Jane Fonda has some advice for powerful men who have admitted to, or been accused of, sexual abuse: Don’t bother trying to return to the spotlight unless you can demonstrate you’ve actually learned from your mistakes.
“Oh, poor top-paid executives who can’t get his job back,” the actress and activist said Thursday at an event promoting her upcoming HBO documentary, “Jane Fonda in Five Acts,” as Vanity Fair reported. “Fuck it! Sweep the floor at Starbucks until you learn! If you can’t learn, you don’t belong in the boardroom. And there are plenty of women who do belong in the boardroom.”
Former TV hosts Charlie Rose and Matt Lauer, who have denied allegations that they harassed women at their workplaces, have reportedly mulled returning to television. Actor and comic Louis C.K., who admitted to masturbating in front of female comedians, recently performed at the Comedy Cellar, a storied New York club.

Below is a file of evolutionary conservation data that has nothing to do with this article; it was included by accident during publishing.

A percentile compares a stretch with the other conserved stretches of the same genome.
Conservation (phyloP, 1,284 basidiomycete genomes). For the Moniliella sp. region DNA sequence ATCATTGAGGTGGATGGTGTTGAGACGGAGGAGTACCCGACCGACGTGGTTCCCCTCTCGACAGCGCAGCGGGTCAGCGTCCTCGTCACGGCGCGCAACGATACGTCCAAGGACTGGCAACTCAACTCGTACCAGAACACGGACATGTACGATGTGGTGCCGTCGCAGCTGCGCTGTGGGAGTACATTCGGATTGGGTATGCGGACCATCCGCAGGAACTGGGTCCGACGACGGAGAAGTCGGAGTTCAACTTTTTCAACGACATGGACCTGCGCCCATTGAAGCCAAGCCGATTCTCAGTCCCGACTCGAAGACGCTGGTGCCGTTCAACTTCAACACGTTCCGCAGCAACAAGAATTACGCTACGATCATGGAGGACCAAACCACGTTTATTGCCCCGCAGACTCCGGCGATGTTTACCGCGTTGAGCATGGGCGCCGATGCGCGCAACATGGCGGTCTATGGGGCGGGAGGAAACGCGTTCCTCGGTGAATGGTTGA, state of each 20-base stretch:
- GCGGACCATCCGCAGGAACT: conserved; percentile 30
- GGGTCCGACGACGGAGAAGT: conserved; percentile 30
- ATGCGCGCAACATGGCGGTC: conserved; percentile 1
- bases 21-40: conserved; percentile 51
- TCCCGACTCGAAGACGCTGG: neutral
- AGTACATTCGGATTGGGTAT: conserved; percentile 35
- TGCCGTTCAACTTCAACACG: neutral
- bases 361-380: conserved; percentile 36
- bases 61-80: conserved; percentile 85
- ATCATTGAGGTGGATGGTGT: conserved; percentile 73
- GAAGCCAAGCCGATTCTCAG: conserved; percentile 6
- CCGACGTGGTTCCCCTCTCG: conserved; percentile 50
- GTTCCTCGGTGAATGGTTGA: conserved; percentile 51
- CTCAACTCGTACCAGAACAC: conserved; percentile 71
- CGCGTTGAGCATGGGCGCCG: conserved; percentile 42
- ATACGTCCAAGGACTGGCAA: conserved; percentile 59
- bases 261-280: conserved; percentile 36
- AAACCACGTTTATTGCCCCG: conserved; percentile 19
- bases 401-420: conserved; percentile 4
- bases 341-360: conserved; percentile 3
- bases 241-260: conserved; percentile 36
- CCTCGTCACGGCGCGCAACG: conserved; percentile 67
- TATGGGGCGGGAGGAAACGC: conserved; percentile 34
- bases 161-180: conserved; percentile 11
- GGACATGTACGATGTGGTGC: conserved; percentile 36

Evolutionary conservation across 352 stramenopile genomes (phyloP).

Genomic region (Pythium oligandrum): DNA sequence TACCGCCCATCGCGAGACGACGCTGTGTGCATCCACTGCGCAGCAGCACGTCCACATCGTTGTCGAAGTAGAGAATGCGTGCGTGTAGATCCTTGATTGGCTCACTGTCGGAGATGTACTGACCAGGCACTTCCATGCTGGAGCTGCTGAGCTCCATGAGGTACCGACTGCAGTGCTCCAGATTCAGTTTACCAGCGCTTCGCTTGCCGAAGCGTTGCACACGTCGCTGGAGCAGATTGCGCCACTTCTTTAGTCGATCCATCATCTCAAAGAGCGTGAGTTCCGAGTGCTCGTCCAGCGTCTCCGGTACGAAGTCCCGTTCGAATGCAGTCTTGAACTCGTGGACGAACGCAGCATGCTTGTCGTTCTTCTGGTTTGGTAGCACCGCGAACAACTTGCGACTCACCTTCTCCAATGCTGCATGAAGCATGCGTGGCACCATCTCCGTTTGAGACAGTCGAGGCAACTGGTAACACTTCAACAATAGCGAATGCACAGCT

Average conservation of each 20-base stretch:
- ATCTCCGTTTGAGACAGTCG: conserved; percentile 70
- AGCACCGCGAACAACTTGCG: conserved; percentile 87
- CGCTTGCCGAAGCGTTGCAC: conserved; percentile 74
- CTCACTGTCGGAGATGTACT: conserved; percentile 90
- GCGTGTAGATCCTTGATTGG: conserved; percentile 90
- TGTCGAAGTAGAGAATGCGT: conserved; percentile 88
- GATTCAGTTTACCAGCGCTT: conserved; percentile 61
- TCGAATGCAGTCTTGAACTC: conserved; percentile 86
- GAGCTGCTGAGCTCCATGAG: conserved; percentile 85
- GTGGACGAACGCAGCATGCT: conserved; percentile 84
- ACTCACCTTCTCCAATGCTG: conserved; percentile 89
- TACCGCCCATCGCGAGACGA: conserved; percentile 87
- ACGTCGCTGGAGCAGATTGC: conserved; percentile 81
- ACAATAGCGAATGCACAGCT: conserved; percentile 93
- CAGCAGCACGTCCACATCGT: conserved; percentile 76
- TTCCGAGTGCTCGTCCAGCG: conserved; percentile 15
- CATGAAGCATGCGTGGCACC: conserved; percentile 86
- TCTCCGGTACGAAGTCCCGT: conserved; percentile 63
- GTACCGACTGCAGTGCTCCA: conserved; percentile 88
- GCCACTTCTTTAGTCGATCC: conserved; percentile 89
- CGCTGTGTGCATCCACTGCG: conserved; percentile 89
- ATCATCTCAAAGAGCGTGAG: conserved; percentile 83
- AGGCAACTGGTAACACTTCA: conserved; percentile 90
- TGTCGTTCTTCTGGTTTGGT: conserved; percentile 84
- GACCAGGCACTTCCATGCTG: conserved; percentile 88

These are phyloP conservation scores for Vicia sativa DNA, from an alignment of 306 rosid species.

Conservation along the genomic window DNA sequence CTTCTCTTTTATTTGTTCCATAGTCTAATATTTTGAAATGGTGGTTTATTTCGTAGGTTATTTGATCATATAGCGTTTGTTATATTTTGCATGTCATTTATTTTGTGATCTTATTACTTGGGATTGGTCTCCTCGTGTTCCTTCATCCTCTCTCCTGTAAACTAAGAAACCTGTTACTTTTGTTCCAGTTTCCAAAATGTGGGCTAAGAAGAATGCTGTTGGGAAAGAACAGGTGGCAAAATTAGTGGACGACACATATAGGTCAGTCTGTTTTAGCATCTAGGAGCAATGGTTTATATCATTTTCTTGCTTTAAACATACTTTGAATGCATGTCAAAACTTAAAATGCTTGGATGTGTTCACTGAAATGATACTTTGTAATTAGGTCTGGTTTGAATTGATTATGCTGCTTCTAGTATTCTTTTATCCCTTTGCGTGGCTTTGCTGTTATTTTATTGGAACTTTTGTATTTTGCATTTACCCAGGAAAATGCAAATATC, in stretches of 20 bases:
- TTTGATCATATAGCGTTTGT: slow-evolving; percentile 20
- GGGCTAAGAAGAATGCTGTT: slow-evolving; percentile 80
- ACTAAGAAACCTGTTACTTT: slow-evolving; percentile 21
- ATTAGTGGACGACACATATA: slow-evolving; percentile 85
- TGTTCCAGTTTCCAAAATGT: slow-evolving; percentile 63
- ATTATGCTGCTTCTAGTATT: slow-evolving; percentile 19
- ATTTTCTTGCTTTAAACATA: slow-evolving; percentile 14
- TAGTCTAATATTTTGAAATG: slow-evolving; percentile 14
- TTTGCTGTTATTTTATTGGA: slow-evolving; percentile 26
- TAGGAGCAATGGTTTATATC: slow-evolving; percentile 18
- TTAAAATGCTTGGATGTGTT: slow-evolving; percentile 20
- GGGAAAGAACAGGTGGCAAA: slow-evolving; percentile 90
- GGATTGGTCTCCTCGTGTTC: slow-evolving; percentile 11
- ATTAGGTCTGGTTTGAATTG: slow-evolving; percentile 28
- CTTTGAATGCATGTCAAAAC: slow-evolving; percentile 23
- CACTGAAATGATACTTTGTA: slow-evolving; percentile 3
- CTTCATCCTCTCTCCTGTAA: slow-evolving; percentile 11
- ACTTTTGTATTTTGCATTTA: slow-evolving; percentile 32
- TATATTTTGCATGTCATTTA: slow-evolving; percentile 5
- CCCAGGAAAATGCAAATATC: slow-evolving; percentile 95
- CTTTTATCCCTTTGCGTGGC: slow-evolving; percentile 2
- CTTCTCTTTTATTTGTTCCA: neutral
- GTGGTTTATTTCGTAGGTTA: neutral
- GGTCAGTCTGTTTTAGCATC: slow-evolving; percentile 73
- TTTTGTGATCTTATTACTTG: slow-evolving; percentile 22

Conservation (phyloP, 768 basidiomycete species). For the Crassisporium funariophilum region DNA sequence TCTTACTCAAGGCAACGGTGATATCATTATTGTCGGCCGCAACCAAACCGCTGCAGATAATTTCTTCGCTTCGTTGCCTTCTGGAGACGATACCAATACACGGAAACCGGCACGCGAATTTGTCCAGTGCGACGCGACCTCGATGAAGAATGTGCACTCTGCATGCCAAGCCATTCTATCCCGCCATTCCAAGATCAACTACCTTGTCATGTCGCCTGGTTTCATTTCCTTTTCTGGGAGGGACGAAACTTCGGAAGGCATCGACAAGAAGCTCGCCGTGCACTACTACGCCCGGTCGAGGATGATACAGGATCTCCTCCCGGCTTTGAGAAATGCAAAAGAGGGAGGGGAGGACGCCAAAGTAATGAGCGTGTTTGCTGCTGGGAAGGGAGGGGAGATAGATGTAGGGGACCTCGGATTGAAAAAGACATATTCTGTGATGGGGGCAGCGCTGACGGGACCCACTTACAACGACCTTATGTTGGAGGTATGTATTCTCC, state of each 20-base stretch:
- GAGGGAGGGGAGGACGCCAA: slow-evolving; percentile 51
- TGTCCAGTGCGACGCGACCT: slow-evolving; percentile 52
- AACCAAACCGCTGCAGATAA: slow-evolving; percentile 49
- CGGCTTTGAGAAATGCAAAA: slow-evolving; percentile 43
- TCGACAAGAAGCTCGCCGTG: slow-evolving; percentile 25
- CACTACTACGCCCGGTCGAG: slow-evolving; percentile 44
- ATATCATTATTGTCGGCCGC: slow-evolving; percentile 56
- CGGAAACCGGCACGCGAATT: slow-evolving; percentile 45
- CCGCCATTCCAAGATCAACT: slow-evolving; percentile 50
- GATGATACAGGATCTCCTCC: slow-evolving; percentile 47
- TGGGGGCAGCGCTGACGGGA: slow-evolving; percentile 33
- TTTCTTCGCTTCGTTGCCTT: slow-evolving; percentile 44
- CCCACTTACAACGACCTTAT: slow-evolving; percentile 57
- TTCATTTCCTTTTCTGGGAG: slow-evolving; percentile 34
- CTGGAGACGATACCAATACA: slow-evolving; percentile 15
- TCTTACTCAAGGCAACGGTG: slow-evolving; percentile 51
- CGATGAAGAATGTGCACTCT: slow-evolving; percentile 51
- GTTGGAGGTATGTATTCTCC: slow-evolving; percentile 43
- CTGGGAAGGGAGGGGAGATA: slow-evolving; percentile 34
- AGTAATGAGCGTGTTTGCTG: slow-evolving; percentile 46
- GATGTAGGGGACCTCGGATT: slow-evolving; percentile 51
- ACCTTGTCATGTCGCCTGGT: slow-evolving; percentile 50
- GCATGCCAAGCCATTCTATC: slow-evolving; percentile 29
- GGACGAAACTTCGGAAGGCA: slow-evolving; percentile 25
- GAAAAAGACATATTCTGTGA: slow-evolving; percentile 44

Fonda specifically cited Rose ― who has been accused of sexually harassing scores of women, including staffers at his shows ― as someone who hasn’t “done the work.”
“It doesn’t matter how much time. It depends on what the guy is doing,” Fonda said, when asked how long men who have been accused of sexual misconduct should take to attempt a comeback, according to The Hollywood Reporter. “Men are trained not to be empathic, not to be emotional. So it’s not easy what they’re trying to do, but they have to try to do it. So it doesn’t matter if it takes two weeks or a year, two years. It depends on what kind of changes they’ve gone through.”
Need help? Visit RAINN’s National Sexual Assault Online Hotline or the National Sexual Violence Resource Center’s website.